NABC Visits Tieton Cider Works and Alpenfire Cider

Muscadet De Dieppe varity apples at Alpenfire

Craft cider making is on the rise in the Northwest. To learn more about successful production and marketing of these trendy products, NABC’s Karen Mauden hit the road this past month to visit artisan cider makers near and far.

Tieton Cider Works

Tieton Cider Works is part of the Campbell family’s original homestead from 1930. The 380 acres of property are located at 2000 foot elevation (on a beautiful plateau about 800 feet higher than most of the Yakima Valley). Here the wind blows and the soil is rocky. Because of the climate & land conditions, the land was originally used for raising cattle until the late 1950’s & early 1960’s. Through the creation of windbreaks, irrigation and methods of providing soil nutrients, the cattle operation was converted to orchards. The ground now is home for 20 acres of apple trees.

Tieton Cider Works has been making hard cider since 2008 and grows all the apples that are used in their hard ciders. “From dirt to bottle” TCW is a vertically integrated company.

They use primarily bittersweet & heirloom apples to create unique blends of cider. These apples are known for their tannins, aroma, body and character – characteristics which are quite different from apples grown for apple juice or eating.

As an early adopter of the craft of hard cider making (which in 2012 is much like the craft beer industry in the early 1980s) they are helping break ground for this new, value-added farm industry. In 2009 TCW produced 200 cases of Hard Cider; in 2012 they will produce 20,000 cases – and demand continues to grow. They also produce 80,000 gallons of draft hard cider! Try a “pull of cider” at your local pub.

Did I forget to mention they also grow Perry Pears? These special varieties of perry pears are perfect for cider making. Their characteristics give a wonderful balance, aroma and flavor to a blended pear cider.

The Production Process
In fewer than 3 days the apples are washed, cleaned and pressed. The pressed juice is then fermented in stainless steel 2,200 gallon tanks. After 3-6 weeks fermentation, the juice is pumped into 275 gallon bag-in-boxes and sent to controlled temperature storage for aging. Three months to one year later, and after undergoing a slow pasteurization process, it is hard cider ready for bottling!

Tieton Cider Works bottles 6,000 gallons of hard cider a month (and they’re in production fewer than three days a month!). TCW will bottle 125 cases per day (12 bottles/case), and palletize and ready the final product to ship.


When you purchase TCW hard cider at your local retailer you will find it located in the chilled section next to craft beers. Although it does not require refrigeration, those most apt to try hard ciders are the craft beer drinkers. It’s all about location, location, location in the store. Place your product where your customer shops.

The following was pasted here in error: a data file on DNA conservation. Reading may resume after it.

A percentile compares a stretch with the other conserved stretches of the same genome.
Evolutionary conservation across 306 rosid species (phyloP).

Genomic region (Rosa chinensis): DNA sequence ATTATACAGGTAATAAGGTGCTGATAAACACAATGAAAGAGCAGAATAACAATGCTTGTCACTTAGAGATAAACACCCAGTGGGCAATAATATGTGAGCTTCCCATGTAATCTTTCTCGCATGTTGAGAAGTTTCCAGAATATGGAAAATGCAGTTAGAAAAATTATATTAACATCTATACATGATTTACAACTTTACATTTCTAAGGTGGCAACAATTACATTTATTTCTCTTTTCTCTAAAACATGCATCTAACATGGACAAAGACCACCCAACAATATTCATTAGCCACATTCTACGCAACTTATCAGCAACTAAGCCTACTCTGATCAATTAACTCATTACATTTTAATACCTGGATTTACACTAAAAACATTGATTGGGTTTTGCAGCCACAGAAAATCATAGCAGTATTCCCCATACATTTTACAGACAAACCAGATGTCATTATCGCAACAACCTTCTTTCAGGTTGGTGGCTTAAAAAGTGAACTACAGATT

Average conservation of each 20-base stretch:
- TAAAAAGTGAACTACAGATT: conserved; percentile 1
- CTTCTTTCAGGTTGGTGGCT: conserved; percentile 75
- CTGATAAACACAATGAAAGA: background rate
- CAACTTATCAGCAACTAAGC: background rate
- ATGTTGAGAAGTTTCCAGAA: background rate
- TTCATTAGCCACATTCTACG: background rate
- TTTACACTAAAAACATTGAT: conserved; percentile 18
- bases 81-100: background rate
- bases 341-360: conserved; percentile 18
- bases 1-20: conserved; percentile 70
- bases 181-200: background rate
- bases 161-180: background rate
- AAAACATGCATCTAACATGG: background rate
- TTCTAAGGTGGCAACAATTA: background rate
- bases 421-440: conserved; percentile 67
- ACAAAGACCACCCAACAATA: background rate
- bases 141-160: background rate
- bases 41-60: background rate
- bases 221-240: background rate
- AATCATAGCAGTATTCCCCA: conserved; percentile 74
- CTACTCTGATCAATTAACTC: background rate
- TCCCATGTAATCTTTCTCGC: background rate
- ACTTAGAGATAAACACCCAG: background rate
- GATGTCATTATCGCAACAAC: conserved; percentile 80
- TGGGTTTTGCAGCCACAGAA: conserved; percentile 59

But unlike those craft beers, we wonder, do hard ciders get better over time – more like a fine wine or scotch? Marcus Robert, General Manager & Head Cider Maker at TCW says, ‘Yes. A little know fact is that they improve with age.” So maybe you can buy an extra bottle or two and test them out at 1 and 2 years in the future – a fun treat for your patience. Meanwhile, just enjoy the bounty of the harvest and these craft cider makers’ efforts.

Alpenfire Cider

Nancy and Steve ‘Bear’ Bishop produce the only certified organic cider in the western US.  The Bishops’ trellised, 950-tree organic orchard is surrounded by high fencing to keep the deer and other woodland critters from enjoying the fruits of their labor.

As we walked the orchard rows, Nancy pointed out how abundant the trees are with fruit. Although this soil is not as fertile as found in the Skagit Valley, the Bittersweet, Bittersharp and Heirloom apple varieties they grow do very well in the bare bones soil of  Pt. Townsend.  These are imported varieties from England and Normandy, areas which host similar soils able to produce trees with great yields and cider apples with great flavor, as proven through time.

Nancy pointed out a wonderful apple called Almata. She cut the skin with her fingertip and revealed a unique red flesh. “This apple is blended with others to create our newest cider, a rosé named Glow.  Red fleshed apples are rare and it’s hard to come by enough quantity to make cider.  As far as we know there is only one other rosé cider in the US. Bravo, Alpenfire!

Oak barrels are used for aging ‘Pirates Plank’, an award-winning cider by Alpenfire. Pirates Plank uses early season apples, which create an English-style dry cider.

‘Ember’ is Alpenfire’s late season cider. It has a sweeter finish with more complexity, more reminiscent of a French-style cider. It’s all about the apples. Apples that harvest later will develop more complexity and reflect the increased tannins as they stay on the tree longer.

Thanks for sharing your expertise, Alpenfire. To learn more and find where you can purchase Alpenfire hard ciders, visit their website: www.alpenfirecider.com

You can find and follow both Tieton Cider Works and Alpenfire Cider on Facebook.

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